Kinky Boots: ‘Two and a half feet of tubular, irresistible sex’

A heartwarming tale about cross-dressers and how fetish footwear saved a factory

The combination of Lauper’s songs, transvestites and  a shoe factory in Northampton leads to a whole lot of fun

The combination of Lauper’s songs, transvestites and a shoe factory in Northampton leads to a whole lot of fun

 

The Kinky Boots production must have a massive footwear budget. Thigh-high, sexy, shiny, patterned, show-off, six-inch-high boots; but boots sturdy enough to support plenty of strutting and muscular dancing by men on stage, night after night. Which is kind of the point of the show.

The UK touring production of the Broadway hit is about to land in Ireland, for its Irish premiere at the Bord Gáis Energy Theatre, bringing its massive stash of sexy boots with it, for a feel-good, small-town story about transvestites, drag queens and triumph over adversity.

The world may seem totally cool with gender fluidity these days (or it pretends to be), but the Kinky Boots story is based on real events in the 1990s. And though attitudes to gender identity and cross-dressing have evolved since, it can still be challenging for some.

From left, Joel Harper-Jackson as Charlie, Paula Lane as Lauren and Kayi Ushe as Lola
From left, Joel Harper-Jackson as Charlie, Paula Lane as Lauren and Kayi Ushe as Lola

It may seem an unlikely subject for a funny and uplifting stage musical, but it’s an engrossing human story, with terrific songs by Cyndi Lauper, good heart and humour.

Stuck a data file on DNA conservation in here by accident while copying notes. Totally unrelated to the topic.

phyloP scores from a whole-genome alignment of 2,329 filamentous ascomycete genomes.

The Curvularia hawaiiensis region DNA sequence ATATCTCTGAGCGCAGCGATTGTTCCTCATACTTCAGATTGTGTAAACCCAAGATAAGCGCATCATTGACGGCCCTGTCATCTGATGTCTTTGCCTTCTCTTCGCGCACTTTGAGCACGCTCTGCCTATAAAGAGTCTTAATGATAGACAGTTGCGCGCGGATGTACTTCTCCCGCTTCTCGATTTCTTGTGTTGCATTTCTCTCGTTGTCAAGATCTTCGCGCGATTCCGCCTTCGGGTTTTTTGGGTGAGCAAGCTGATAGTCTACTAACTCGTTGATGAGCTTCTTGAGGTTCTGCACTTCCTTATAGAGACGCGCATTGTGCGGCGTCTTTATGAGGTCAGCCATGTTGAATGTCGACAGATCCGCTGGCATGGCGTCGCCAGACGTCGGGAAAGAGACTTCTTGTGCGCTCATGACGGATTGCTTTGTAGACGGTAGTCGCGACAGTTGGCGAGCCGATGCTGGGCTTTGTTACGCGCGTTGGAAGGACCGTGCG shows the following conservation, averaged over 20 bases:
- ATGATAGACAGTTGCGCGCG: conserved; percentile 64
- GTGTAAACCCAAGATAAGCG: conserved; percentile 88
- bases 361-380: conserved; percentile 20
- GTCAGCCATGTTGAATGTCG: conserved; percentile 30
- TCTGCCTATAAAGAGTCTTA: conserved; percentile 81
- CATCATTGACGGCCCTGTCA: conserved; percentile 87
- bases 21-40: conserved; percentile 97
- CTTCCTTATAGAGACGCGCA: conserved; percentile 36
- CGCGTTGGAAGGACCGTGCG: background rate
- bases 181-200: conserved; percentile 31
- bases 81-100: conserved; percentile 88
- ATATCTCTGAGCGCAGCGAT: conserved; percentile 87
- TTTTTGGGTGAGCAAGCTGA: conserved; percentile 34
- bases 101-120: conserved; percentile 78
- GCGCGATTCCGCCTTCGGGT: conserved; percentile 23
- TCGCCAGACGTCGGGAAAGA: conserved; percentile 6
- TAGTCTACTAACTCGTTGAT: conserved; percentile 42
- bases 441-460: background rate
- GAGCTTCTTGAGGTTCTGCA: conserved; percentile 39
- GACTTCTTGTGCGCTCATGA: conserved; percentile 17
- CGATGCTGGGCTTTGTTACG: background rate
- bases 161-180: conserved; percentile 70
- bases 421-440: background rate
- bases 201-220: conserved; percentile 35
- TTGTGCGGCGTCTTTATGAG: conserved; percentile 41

It all started with a 1999 BBC documentary Trouble at the Top, about Steve Pateman, struggling to save his family-run shoe factory, WJ Brooks Ltd in Earls Barton, Northamptonshire, by making fetish footwear for men.

The documentary inspired the 2005 British film Kinky Boots, by Geoff Deane and Tim Firth, in which Pateman becomes the character Charlie Price. The film in turn inspired the Broadway stage musical, premiering in Chicago in 2012, with new music and lyrics by Lauper, a book by Harvey Fierstein and direction/choreography by Tony award-winner Jerry Mitchell.

In the fictional versions, having unwillingly inherited a shoe factory from his father, Charlie forms an unlikely partnership with cabaret performer and drag queen Lola to design and make a range of sexy high-heeled boots, reinforced with steel to support a man’s weight, or as they put it onstage, “two and a half feet of tubular, irresistible sex”.

And although “we don’t get many transvestites in Northampton”(imagine the line in an English midlands accent), the new range saves the day and in the process – you’ve guessed it – Charlie and Lola discover they’re not so different after all. (As you also might guess, this Charlie and Lola have nothing to do with the children’s books series.)

Fetish footwear saves the ailing Northamptonshire shoe factory
Fetish footwear saves the ailing Northamptonshire shoe factory

Along the way there’s learning: At one point Charlie asks Lola the difference between a transvestite and a drag queen and Lola tells him: “A drag queen puts on a dress and becomes Cleopatra. A transvestite puts on a dress and more likely than not looks like Winston Churchill in his knickers.”

The combination of Lauper, transvestites and, of all things, the business challenge of a shoe factory in Northampton, leads to a whole lot of fun, and such musical whimsy as the number The Most Beautiful Thing in the World... is Shoes.